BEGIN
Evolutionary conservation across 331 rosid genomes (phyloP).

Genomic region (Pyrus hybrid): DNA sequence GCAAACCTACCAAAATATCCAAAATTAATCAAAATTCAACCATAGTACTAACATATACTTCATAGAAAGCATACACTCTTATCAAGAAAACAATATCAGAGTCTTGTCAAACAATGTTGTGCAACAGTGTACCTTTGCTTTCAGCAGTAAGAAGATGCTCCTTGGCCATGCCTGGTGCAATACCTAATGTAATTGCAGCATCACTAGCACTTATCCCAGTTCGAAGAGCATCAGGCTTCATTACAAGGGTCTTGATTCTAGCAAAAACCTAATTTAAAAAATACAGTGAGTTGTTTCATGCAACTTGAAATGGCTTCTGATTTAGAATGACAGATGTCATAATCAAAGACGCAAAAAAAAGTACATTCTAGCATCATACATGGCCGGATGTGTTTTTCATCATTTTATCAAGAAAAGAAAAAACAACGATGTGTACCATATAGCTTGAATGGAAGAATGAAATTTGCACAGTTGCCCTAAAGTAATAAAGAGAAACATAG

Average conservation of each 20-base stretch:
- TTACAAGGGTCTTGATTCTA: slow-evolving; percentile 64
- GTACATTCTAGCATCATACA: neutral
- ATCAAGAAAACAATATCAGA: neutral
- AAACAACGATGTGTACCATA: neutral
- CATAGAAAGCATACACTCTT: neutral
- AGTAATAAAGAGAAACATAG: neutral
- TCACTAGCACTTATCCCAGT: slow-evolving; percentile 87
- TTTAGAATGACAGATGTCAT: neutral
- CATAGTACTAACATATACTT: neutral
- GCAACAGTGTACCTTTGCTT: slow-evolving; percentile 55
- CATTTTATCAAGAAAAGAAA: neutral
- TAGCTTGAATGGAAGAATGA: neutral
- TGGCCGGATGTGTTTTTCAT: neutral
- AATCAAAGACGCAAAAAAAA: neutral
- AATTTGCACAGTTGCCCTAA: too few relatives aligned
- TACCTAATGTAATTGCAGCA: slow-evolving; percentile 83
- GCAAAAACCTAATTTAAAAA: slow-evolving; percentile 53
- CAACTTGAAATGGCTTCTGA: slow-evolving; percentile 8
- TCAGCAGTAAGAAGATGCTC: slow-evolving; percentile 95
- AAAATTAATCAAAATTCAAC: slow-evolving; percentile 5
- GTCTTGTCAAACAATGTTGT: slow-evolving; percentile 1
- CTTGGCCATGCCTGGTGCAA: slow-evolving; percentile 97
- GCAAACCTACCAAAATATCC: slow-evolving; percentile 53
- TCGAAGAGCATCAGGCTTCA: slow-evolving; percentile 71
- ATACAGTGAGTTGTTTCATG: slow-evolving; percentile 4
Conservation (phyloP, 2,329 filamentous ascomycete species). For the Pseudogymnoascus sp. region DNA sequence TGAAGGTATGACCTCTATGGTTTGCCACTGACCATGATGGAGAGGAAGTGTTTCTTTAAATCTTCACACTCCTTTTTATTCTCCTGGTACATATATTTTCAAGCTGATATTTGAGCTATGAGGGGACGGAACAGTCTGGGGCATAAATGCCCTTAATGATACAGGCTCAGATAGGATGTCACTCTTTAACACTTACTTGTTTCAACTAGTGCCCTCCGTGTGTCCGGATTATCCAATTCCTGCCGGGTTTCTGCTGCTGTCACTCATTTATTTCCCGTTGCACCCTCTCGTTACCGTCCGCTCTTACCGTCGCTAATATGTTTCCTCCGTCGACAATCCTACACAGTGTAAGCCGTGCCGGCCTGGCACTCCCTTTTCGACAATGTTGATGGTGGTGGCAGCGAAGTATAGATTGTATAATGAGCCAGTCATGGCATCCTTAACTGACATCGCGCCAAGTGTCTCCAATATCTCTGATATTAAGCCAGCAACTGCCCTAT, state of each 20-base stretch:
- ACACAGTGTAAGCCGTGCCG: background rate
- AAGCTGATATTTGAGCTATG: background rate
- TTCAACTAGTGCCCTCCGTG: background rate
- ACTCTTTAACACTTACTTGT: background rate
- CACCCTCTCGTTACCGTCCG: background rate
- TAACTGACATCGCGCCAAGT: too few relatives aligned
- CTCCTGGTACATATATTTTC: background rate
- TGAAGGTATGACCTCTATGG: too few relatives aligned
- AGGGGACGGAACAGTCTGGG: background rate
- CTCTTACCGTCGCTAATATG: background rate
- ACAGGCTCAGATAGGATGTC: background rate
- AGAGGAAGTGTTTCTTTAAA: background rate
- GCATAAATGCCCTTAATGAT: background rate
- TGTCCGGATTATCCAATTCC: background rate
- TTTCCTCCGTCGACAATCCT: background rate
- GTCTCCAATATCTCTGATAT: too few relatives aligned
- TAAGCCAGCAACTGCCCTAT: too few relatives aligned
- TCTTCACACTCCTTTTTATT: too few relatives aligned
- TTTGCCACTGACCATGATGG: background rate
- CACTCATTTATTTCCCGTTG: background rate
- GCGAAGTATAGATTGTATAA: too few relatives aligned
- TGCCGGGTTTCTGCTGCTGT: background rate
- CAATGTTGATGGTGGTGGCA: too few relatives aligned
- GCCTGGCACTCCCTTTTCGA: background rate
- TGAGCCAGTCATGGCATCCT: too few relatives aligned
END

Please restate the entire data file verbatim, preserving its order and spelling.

Evolutionary conservation across 331 rosid genomes (phyloP).

Genomic region (Pyrus hybrid): DNA sequence GCAAACCTACCAAAATATCCAAAATTAATCAAAATTCAACCATAGTACTAACATATACTTCATAGAAAGCATACACTCTTATCAAGAAAACAATATCAGAGTCTTGTCAAACAATGTTGTGCAACAGTGTACCTTTGCTTTCAGCAGTAAGAAGATGCTCCTTGGCCATGCCTGGTGCAATACCTAATGTAATTGCAGCATCACTAGCACTTATCCCAGTTCGAAGAGCATCAGGCTTCATTACAAGGGTCTTGATTCTAGCAAAAACCTAATTTAAAAAATACAGTGAGTTGTTTCATGCAACTTGAAATGGCTTCTGATTTAGAATGACAGATGTCATAATCAAAGACGCAAAAAAAAGTACATTCTAGCATCATACATGGCCGGATGTGTTTTTCATCATTTTATCAAGAAAAGAAAAAACAACGATGTGTACCATATAGCTTGAATGGAAGAATGAAATTTGCACAGTTGCCCTAAAGTAATAAAGAGAAACATAG

Average conservation of each 20-base stretch:
- TTACAAGGGTCTTGATTCTA: slow-evolving; percentile 64
- GTACATTCTAGCATCATACA: neutral
- ATCAAGAAAACAATATCAGA: neutral
- AAACAACGATGTGTACCATA: neutral
- CATAGAAAGCATACACTCTT: neutral
- AGTAATAAAGAGAAACATAG: neutral
- TCACTAGCACTTATCCCAGT: slow-evolving; percentile 87
- TTTAGAATGACAGATGTCAT: neutral
- CATAGTACTAACATATACTT: neutral
- GCAACAGTGTACCTTTGCTT: slow-evolving; percentile 55
- CATTTTATCAAGAAAAGAAA: neutral
- TAGCTTGAATGGAAGAATGA: neutral
- TGGCCGGATGTGTTTTTCAT: neutral
- AATCAAAGACGCAAAAAAAA: neutral
- AATTTGCACAGTTGCCCTAA: too few relatives aligned
- TACCTAATGTAATTGCAGCA: slow-evolving; percentile 83
- GCAAAAACCTAATTTAAAAA: slow-evolving; percentile 53
- CAACTTGAAATGGCTTCTGA: slow-evolving; percentile 8
- TCAGCAGTAAGAAGATGCTC: slow-evolving; percentile 95
- AAAATTAATCAAAATTCAAC: slow-evolving; percentile 5
- GTCTTGTCAAACAATGTTGT: slow-evolving; percentile 1
- CTTGGCCATGCCTGGTGCAA: slow-evolving; percentile 97
- GCAAACCTACCAAAATATCC: slow-evolving; percentile 53
- TCGAAGAGCATCAGGCTTCA: slow-evolving; percentile 71
- ATACAGTGAGTTGTTTCATG: slow-evolving; percentile 4
Conservation (phyloP, 2,329 filamentous ascomycete species). For the Pseudogymnoascus sp. region DNA sequence TGAAGGTATGACCTCTATGGTTTGCCACTGACCATGATGGAGAGGAAGTGTTTCTTTAAATCTTCACACTCCTTTTTATTCTCCTGGTACATATATTTTCAAGCTGATATTTGAGCTATGAGGGGACGGAACAGTCTGGGGCATAAATGCCCTTAATGATACAGGCTCAGATAGGATGTCACTCTTTAACACTTACTTGTTTCAACTAGTGCCCTCCGTGTGTCCGGATTATCCAATTCCTGCCGGGTTTCTGCTGCTGTCACTCATTTATTTCCCGTTGCACCCTCTCGTTACCGTCCGCTCTTACCGTCGCTAATATGTTTCCTCCGTCGACAATCCTACACAGTGTAAGCCGTGCCGGCCTGGCACTCCCTTTTCGACAATGTTGATGGTGGTGGCAGCGAAGTATAGATTGTATAATGAGCCAGTCATGGCATCCTTAACTGACATCGCGCCAAGTGTCTCCAATATCTCTGATATTAAGCCAGCAACTGCCCTAT, state of each 20-base stretch:
- ACACAGTGTAAGCCGTGCCG: background rate
- AAGCTGATATTTGAGCTATG: background rate
- TTCAACTAGTGCCCTCCGTG: background rate
- ACTCTTTAACACTTACTTGT: background rate
- CACCCTCTCGTTACCGTCCG: background rate
- TAACTGACATCGCGCCAAGT: too few relatives aligned
- CTCCTGGTACATATATTTTC: background rate
- TGAAGGTATGACCTCTATGG: too few relatives aligned
- AGGGGACGGAACAGTCTGGG: background rate
- CTCTTACCGTCGCTAATATG: background rate
- ACAGGCTCAGATAGGATGTC: background rate
- AGAGGAAGTGTTTCTTTAAA: background rate
- GCATAAATGCCCTTAATGAT: background rate
- TGTCCGGATTATCCAATTCC: background rate
- TTTCCTCCGTCGACAATCCT: background rate
- GTCTCCAATATCTCTGATAT: too few relatives aligned
- TAAGCCAGCAACTGCCCTAT: too few relatives aligned
- TCTTCACACTCCTTTTTATT: too few relatives aligned
- TTTGCCACTGACCATGATGG: background rate
- CACTCATTTATTTCCCGTTG: background rate
- GCGAAGTATAGATTGTATAA: too few relatives aligned
- TGCCGGGTTTCTGCTGCTGT: background rate
- CAATGTTGATGGTGGTGGCA: too few relatives aligned
- GCCTGGCACTCCCTTTTCGA: background rate
- TGAGCCAGTCATGGCATCCT: too few relatives aligned